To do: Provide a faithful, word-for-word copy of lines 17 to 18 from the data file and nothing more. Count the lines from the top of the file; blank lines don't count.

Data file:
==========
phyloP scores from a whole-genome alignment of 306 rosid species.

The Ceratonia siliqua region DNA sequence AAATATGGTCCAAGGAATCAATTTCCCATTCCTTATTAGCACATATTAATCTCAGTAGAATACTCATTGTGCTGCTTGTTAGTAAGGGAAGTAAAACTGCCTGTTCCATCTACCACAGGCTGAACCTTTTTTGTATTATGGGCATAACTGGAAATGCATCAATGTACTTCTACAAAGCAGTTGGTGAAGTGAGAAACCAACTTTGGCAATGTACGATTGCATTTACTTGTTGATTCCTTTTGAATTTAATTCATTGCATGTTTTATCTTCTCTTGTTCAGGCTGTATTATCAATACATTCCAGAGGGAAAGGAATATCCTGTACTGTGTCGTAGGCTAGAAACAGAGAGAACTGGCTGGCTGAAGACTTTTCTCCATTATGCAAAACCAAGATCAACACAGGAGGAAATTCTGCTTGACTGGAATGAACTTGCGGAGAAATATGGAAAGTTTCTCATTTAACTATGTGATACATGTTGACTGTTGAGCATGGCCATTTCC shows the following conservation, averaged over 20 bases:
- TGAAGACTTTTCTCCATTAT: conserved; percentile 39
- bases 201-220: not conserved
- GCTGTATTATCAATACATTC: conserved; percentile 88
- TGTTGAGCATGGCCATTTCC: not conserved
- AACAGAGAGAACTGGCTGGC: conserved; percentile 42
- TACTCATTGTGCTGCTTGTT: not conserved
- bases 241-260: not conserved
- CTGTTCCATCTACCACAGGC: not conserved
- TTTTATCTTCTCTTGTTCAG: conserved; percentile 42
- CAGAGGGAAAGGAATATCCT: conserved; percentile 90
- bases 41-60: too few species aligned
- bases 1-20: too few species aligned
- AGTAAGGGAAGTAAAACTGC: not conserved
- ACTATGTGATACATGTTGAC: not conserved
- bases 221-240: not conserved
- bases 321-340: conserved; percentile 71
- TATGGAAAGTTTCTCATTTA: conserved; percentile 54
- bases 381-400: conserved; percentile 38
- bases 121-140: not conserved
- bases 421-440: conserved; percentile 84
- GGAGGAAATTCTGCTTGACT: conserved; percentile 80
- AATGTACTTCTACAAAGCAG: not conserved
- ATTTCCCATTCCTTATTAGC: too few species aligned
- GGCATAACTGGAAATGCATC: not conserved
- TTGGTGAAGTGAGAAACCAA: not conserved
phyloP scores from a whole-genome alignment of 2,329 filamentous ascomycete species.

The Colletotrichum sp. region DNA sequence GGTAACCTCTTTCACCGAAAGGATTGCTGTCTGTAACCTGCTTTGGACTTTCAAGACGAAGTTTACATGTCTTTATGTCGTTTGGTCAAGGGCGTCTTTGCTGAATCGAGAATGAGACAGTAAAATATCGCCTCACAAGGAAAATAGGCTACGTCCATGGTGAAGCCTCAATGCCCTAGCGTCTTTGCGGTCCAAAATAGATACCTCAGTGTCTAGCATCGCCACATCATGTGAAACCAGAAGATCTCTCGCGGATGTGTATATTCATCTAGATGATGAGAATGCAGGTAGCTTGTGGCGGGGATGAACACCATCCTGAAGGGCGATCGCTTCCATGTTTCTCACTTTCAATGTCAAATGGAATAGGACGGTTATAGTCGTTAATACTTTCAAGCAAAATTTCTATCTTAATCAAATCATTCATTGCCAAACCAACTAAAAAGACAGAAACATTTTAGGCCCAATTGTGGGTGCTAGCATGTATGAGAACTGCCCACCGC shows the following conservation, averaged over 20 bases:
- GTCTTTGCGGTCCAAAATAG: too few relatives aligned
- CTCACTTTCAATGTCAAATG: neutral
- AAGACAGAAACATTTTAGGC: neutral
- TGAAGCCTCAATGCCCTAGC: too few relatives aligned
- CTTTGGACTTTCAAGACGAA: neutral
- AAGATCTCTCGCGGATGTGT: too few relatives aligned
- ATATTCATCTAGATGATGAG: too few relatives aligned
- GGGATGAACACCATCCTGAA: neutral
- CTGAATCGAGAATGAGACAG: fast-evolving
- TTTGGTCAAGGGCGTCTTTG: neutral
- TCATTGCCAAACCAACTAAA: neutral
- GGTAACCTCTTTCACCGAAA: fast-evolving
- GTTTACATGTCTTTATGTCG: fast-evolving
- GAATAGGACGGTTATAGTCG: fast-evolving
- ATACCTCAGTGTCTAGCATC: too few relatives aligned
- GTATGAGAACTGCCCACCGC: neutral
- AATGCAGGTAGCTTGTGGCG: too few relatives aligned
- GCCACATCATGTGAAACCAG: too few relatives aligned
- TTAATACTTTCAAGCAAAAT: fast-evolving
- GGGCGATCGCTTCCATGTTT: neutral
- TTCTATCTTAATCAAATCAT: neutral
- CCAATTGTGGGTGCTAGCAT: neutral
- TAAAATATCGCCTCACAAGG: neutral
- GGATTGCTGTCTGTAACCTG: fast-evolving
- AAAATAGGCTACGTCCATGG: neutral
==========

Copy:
- bases 221-240: not conserved
- bases 321-340: conserved; percentile 71